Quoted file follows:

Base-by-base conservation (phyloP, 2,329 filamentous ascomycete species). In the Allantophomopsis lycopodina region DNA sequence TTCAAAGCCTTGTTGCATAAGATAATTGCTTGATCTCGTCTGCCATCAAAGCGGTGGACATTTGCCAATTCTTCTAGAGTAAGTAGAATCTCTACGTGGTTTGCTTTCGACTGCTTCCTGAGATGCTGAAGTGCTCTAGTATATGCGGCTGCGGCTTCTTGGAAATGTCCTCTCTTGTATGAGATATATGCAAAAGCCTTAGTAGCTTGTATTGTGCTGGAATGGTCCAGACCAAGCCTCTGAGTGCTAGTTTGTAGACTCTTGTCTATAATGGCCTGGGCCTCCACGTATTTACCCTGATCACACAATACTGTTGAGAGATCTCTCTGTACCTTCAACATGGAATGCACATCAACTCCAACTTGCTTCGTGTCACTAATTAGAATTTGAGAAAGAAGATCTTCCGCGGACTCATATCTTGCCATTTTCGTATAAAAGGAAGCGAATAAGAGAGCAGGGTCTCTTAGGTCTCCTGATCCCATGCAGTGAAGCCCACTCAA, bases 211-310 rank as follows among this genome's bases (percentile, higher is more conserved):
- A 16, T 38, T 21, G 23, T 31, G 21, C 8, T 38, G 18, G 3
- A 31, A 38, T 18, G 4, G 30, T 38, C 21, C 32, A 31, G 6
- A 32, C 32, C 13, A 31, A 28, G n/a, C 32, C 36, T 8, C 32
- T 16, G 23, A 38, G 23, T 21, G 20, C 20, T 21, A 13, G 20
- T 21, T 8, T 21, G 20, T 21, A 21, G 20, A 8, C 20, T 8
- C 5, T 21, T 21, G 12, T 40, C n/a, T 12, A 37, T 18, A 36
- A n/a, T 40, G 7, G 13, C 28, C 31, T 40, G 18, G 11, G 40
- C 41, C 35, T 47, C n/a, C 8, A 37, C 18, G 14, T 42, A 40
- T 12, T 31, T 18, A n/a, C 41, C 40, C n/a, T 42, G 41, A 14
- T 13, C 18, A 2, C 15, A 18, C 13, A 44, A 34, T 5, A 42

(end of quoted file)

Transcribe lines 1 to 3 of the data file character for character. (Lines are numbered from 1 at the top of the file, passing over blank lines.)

Base-by-base conservation (phyloP, 2,329 filamentous ascomycete species). In the Allantophomopsis lycopodina region DNA sequence TTCAAAGCCTTGTTGCATAAGATAATTGCTTGATCTCGTCTGCCATCAAAGCGGTGGACATTTGCCAATTCTTCTAGAGTAAGTAGAATCTCTACGTGGTTTGCTTTCGACTGCTTCCTGAGATGCTGAAGTGCTCTAGTATATGCGGCTGCGGCTTCTTGGAAATGTCCTCTCTTGTATGAGATATATGCAAAAGCCTTAGTAGCTTGTATTGTGCTGGAATGGTCCAGACCAAGCCTCTGAGTGCTAGTTTGTAGACTCTTGTCTATAATGGCCTGGGCCTCCACGTATTTACCCTGATCACACAATACTGTTGAGAGATCTCTCTGTACCTTCAACATGGAATGCACATCAACTCCAACTTGCTTCGTGTCACTAATTAGAATTTGAGAAAGAAGATCTTCCGCGGACTCATATCTTGCCATTTTCGTATAAAAGGAAGCGAATAAGAGAGCAGGGTCTCTTAGGTCTCCTGATCCCATGCAGTGAAGCCCACTCAA, bases 211-310 rank as follows among this genome's bases (percentile, higher is more conserved):
- A 16, T 38, T 21, G 23, T 31, G 21, C 8, T 38, G 18, G 3
- A 31, A 38, T 18, G 4, G 30, T 38, C 21, C 32, A 31, G 6